The internet has rendered commuting superfluous for
many types of jobs. I realized this years ago, but
many employers, control freaks that they are, are
still resisting the idea. I’m among those
fortunate’s whose “commute” is from my bedroom to
my den, though once a month I must make the two-
hour drive for “co-ordination meetings.”

There are advantages to living out where there are
trees and grass, clean air, and where no one thinks
I’m a terrorist if I carry a rifle on my shoulder.
But there are a few small inconveniences, too. Like
that there is no medical doctor within 100 miles or
so.

But my small village is serviced by a very
competent nurse practitioner, Nurse Donna Rossi.
She does very well on her own, and is just a phone
call or instant message away from the doctors at
County General. She once kept old man Finnegan
alive when he had a heart attack until the helo
arrived to Medivac him to CG. By the way, he’s
still alive and kicking today.

So, given her efficiency, I was not surprised to
receive the notice in the mail, on village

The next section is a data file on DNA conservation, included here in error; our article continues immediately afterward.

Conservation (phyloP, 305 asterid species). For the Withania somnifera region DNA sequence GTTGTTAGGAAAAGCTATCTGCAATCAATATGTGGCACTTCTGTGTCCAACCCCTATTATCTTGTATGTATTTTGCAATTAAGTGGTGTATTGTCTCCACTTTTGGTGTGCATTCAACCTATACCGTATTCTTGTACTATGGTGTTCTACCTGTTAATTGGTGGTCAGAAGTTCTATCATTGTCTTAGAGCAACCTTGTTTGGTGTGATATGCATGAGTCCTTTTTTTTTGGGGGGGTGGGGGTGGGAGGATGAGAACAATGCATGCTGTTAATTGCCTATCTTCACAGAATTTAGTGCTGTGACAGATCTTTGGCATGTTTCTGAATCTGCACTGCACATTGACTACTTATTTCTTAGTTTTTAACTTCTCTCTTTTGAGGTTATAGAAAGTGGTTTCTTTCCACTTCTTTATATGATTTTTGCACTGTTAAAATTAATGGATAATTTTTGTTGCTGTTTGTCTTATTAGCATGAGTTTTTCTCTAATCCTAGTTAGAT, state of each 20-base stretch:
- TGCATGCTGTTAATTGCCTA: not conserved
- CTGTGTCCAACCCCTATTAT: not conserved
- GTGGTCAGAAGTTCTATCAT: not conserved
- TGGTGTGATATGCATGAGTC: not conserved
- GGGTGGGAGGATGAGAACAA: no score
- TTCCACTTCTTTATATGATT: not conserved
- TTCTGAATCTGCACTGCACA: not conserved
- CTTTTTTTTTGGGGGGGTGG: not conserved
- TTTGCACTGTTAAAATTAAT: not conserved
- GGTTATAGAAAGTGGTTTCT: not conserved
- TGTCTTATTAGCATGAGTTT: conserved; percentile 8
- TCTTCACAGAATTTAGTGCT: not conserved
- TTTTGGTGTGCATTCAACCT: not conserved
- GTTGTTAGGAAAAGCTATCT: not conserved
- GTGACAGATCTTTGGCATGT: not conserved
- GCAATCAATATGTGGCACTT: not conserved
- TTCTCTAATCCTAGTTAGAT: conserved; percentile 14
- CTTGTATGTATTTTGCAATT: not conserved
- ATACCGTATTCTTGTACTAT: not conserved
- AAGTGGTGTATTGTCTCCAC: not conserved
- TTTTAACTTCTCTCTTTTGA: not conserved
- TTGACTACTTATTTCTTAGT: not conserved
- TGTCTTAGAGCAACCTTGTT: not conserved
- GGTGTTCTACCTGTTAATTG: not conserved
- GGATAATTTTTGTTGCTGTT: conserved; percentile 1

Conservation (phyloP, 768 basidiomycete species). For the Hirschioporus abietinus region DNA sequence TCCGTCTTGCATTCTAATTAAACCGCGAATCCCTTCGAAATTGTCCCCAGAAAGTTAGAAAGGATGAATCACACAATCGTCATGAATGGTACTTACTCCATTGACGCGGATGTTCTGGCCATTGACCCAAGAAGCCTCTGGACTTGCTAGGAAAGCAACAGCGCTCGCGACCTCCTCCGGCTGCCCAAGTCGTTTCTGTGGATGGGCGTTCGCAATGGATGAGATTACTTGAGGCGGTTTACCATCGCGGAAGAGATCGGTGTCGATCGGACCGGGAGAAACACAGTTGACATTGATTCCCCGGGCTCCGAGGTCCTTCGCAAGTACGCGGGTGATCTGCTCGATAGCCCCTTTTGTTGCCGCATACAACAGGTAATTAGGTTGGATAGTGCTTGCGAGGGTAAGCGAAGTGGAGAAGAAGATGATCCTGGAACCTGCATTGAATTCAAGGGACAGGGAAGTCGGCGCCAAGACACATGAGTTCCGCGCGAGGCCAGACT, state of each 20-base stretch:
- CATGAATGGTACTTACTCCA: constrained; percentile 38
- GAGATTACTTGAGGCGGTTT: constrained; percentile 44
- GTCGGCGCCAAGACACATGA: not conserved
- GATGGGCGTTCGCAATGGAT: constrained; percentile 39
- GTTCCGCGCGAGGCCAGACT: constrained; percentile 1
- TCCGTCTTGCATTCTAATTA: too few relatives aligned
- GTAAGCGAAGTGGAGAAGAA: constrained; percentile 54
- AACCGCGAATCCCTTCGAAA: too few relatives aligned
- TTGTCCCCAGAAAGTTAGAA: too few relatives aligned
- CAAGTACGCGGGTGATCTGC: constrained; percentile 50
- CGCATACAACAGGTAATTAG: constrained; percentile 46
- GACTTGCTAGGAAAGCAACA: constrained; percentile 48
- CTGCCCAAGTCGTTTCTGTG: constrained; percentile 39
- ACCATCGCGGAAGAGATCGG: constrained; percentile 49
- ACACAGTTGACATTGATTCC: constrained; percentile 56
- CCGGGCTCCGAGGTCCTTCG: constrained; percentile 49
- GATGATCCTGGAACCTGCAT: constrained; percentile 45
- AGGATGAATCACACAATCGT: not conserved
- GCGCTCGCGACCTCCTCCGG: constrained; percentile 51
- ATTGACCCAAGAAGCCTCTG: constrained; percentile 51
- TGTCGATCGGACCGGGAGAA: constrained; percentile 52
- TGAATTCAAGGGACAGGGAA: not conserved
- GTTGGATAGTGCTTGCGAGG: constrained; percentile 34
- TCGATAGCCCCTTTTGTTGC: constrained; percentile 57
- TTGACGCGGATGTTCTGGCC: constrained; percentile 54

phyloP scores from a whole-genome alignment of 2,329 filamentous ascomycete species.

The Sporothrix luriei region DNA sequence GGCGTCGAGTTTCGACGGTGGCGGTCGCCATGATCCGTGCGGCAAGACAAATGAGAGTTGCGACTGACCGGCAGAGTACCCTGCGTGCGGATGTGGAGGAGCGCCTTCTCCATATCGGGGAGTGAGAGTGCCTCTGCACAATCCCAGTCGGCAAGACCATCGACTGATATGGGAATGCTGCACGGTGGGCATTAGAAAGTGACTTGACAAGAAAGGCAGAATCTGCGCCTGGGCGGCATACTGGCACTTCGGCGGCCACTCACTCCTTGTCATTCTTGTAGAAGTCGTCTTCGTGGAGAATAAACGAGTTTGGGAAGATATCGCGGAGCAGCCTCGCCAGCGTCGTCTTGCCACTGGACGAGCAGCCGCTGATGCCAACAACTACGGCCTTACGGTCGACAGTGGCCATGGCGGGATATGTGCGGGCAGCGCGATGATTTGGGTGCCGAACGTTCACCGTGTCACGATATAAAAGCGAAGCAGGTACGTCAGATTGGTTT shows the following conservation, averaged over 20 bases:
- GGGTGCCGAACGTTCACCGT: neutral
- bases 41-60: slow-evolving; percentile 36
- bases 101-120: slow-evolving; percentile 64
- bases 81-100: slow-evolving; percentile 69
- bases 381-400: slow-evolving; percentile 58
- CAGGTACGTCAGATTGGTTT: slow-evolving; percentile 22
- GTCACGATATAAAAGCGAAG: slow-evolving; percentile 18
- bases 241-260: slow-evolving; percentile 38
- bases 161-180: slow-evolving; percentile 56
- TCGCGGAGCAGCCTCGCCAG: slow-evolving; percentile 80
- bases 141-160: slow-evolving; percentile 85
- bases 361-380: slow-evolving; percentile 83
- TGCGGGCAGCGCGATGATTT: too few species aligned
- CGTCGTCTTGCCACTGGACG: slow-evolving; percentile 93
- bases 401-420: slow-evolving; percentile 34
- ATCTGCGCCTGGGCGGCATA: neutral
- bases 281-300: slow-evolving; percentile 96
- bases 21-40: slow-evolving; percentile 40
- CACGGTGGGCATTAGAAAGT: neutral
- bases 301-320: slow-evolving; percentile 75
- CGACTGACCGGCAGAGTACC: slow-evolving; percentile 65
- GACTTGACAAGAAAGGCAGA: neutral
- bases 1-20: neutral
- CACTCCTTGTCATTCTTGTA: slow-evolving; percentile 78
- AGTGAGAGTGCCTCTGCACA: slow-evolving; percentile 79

letterhead with “Village Health Dept.” rubber
stamped underneath, suggesting I come in for my
annual physical, proposing Monday at 4:30 PM, “if
that is convenient.” I dropped an affirmative
response in the mail slot at the Village Hall on
the next day.

So on Monday at 4:00 I disconnected from “Big
Mama,” my employer’s computer, took a quick shower
and headed for Village Hall.

As I climbed the back steps to the door marked
“Health Dept.” a beaming Mrs. VanCleef was exiting,
and we exchanged good afternoons. The Village
doesn’t have a newspaper, it has Mrs. VanCleef
instead. She looked like she was about to give me
the whole Front Page, but I gestured to the door
and explained “Appointment…” and kept going.
Breathing a sigh of relief as the door closed
between us, I entered the small waiting room and
took a seat.

In a few seconds the inner door opened and a
stranger stepped out. Tall, blonde and striking. I
assumed that Nurse Rossi had gotten a helper; she
often complained of “drowning in paperwork.”

The blonde asked, “Mr. Bauer?” and when I nodded,
she gestured and smiled, “this way, please,” to the
inner room. She had really cute dimples when she
smiled.

The infirmary, I suppose you’d call it, was a
cluttered place, serving as examining room,
treatment room, office, and everything else, but
managed to be cheerful in spite of it. To my
surprise, Nurse Rossi was nowhere to be seen. The
blonde ushered me inside and closed the door.

“Where’s Nurse Rossi?” I asked.

“She’s in New York on a family matter of some sort.
The County sent me down to cover for her. I’m Nurse
Arnesson. Have a seat, please.”

She took the seat behind the desk and opened the
file folder already on the blotter. Mine, since I
could see the name, “Bauer, Fred” in block letters
on the cover. I sat in the chair opposite and
studied her as she studied my file.